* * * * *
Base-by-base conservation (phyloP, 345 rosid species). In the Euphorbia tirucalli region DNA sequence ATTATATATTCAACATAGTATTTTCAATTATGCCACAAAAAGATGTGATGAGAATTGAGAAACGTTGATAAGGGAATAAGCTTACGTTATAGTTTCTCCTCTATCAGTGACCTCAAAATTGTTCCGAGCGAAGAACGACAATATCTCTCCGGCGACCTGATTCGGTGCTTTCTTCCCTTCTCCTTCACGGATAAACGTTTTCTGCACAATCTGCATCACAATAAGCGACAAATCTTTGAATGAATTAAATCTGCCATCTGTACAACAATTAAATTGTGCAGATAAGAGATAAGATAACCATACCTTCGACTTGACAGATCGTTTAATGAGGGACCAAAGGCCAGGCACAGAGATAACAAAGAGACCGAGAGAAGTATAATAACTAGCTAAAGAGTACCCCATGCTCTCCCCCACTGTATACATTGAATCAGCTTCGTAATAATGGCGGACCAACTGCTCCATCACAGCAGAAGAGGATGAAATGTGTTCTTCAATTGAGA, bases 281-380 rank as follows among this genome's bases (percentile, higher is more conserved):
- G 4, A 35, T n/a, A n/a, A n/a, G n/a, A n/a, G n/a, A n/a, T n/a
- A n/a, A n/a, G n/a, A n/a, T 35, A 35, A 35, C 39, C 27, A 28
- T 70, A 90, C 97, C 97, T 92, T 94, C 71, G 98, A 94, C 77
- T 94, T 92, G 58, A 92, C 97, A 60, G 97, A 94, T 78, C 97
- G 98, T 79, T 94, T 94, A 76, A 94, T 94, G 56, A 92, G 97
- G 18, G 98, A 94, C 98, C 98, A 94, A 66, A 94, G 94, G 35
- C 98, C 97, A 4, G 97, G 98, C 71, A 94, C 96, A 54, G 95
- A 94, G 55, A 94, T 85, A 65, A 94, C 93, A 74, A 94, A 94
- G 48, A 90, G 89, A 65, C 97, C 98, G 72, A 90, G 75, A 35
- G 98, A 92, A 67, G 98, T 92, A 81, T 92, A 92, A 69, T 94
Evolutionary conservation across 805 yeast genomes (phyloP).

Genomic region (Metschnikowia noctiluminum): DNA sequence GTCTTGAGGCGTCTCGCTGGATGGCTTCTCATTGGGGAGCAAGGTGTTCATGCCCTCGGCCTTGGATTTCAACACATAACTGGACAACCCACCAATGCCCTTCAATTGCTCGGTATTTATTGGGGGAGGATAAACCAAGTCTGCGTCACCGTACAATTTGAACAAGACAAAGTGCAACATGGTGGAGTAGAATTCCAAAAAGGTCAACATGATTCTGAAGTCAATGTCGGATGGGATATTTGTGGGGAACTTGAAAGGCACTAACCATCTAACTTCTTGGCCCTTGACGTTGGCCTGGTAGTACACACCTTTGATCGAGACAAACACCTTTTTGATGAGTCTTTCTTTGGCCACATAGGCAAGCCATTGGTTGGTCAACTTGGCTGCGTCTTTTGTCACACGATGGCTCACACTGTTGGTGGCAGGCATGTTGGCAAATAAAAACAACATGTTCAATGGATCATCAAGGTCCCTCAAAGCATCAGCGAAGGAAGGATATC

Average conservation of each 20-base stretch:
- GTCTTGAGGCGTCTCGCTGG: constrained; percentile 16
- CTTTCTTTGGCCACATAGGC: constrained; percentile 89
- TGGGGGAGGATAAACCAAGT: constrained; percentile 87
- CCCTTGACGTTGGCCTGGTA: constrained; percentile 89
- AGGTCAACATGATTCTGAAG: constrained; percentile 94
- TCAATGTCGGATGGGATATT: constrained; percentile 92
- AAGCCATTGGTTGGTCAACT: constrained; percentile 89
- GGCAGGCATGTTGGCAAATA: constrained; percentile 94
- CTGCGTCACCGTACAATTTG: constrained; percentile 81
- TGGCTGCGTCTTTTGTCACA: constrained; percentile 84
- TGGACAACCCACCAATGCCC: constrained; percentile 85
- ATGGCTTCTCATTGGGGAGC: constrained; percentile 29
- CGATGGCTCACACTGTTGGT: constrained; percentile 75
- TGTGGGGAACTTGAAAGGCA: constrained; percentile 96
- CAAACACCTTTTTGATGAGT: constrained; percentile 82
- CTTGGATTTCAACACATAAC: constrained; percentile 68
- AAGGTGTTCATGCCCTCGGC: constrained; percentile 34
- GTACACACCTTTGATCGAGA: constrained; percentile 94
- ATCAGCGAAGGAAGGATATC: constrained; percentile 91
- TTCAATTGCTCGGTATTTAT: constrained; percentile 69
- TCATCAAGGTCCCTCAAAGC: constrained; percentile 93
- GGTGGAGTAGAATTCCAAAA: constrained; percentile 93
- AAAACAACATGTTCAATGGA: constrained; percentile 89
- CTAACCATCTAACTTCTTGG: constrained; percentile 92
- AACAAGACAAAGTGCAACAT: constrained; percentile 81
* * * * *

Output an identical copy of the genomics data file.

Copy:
Base-by-base conservation (phyloP, 345 rosid species). In the Euphorbia tirucalli region DNA sequence ATTATATATTCAACATAGTATTTTCAATTATGCCACAAAAAGATGTGATGAGAATTGAGAAACGTTGATAAGGGAATAAGCTTACGTTATAGTTTCTCCTCTATCAGTGACCTCAAAATTGTTCCGAGCGAAGAACGACAATATCTCTCCGGCGACCTGATTCGGTGCTTTCTTCCCTTCTCCTTCACGGATAAACGTTTTCTGCACAATCTGCATCACAATAAGCGACAAATCTTTGAATGAATTAAATCTGCCATCTGTACAACAATTAAATTGTGCAGATAAGAGATAAGATAACCATACCTTCGACTTGACAGATCGTTTAATGAGGGACCAAAGGCCAGGCACAGAGATAACAAAGAGACCGAGAGAAGTATAATAACTAGCTAAAGAGTACCCCATGCTCTCCCCCACTGTATACATTGAATCAGCTTCGTAATAATGGCGGACCAACTGCTCCATCACAGCAGAAGAGGATGAAATGTGTTCTTCAATTGAGA, bases 281-380 rank as follows among this genome's bases (percentile, higher is more conserved):
- G 4, A 35, T n/a, A n/a, A n/a, G n/a, A n/a, G n/a, A n/a, T n/a
- A n/a, A n/a, G n/a, A n/a, T 35, A 35, A 35, C 39, C 27, A 28
- T 70, A 90, C 97, C 97, T 92, T 94, C 71, G 98, A 94, C 77
- T 94, T 92, G 58, A 92, C 97, A 60, G 97, A 94, T 78, C 97
- G 98, T 79, T 94, T 94, A 76, A 94, T 94, G 56, A 92, G 97
- G 18, G 98, A 94, C 98, C 98, A 94, A 66, A 94, G 94, G 35
- C 98, C 97, A 4, G 97, G 98, C 71, A 94, C 96, A 54, G 95
- A 94, G 55, A 94, T 85, A 65, A 94, C 93, A 74, A 94, A 94
- G 48, A 90, G 89, A 65, C 97, C 98, G 72, A 90, G 75, A 35
- G 98, A 92, A 67, G 98, T 92, A 81, T 92, A 92, A 69, T 94
Evolutionary conservation across 805 yeast genomes (phyloP).

Genomic region (Metschnikowia noctiluminum): DNA sequence GTCTTGAGGCGTCTCGCTGGATGGCTTCTCATTGGGGAGCAAGGTGTTCATGCCCTCGGCCTTGGATTTCAACACATAACTGGACAACCCACCAATGCCCTTCAATTGCTCGGTATTTATTGGGGGAGGATAAACCAAGTCTGCGTCACCGTACAATTTGAACAAGACAAAGTGCAACATGGTGGAGTAGAATTCCAAAAAGGTCAACATGATTCTGAAGTCAATGTCGGATGGGATATTTGTGGGGAACTTGAAAGGCACTAACCATCTAACTTCTTGGCCCTTGACGTTGGCCTGGTAGTACACACCTTTGATCGAGACAAACACCTTTTTGATGAGTCTTTCTTTGGCCACATAGGCAAGCCATTGGTTGGTCAACTTGGCTGCGTCTTTTGTCACACGATGGCTCACACTGTTGGTGGCAGGCATGTTGGCAAATAAAAACAACATGTTCAATGGATCATCAAGGTCCCTCAAAGCATCAGCGAAGGAAGGATATC

Average conservation of each 20-base stretch:
- GTCTTGAGGCGTCTCGCTGG: constrained; percentile 16
- CTTTCTTTGGCCACATAGGC: constrained; percentile 89
- TGGGGGAGGATAAACCAAGT: constrained; percentile 87
- CCCTTGACGTTGGCCTGGTA: constrained; percentile 89
- AGGTCAACATGATTCTGAAG: constrained; percentile 94
- TCAATGTCGGATGGGATATT: constrained; percentile 92
- AAGCCATTGGTTGGTCAACT: constrained; percentile 89
- GGCAGGCATGTTGGCAAATA: constrained; percentile 94
- CTGCGTCACCGTACAATTTG: constrained; percentile 81
- TGGCTGCGTCTTTTGTCACA: constrained; percentile 84
- TGGACAACCCACCAATGCCC: constrained; percentile 85
- ATGGCTTCTCATTGGGGAGC: constrained; percentile 29
- CGATGGCTCACACTGTTGGT: constrained; percentile 75
- TGTGGGGAACTTGAAAGGCA: constrained; percentile 96
- CAAACACCTTTTTGATGAGT: constrained; percentile 82
- CTTGGATTTCAACACATAAC: constrained; percentile 68
- AAGGTGTTCATGCCCTCGGC: constrained; percentile 34
- GTACACACCTTTGATCGAGA: constrained; percentile 94
- ATCAGCGAAGGAAGGATATC: constrained; percentile 91
- TTCAATTGCTCGGTATTTAT: constrained; percentile 69
- TCATCAAGGTCCCTCAAAGC: constrained; percentile 93
- GGTGGAGTAGAATTCCAAAA: constrained; percentile 93
- AAAACAACATGTTCAATGGA: constrained; percentile 89
- CTAACCATCTAACTTCTTGG: constrained; percentile 92
- AACAAGACAAAGTGCAACAT: constrained; percentile 81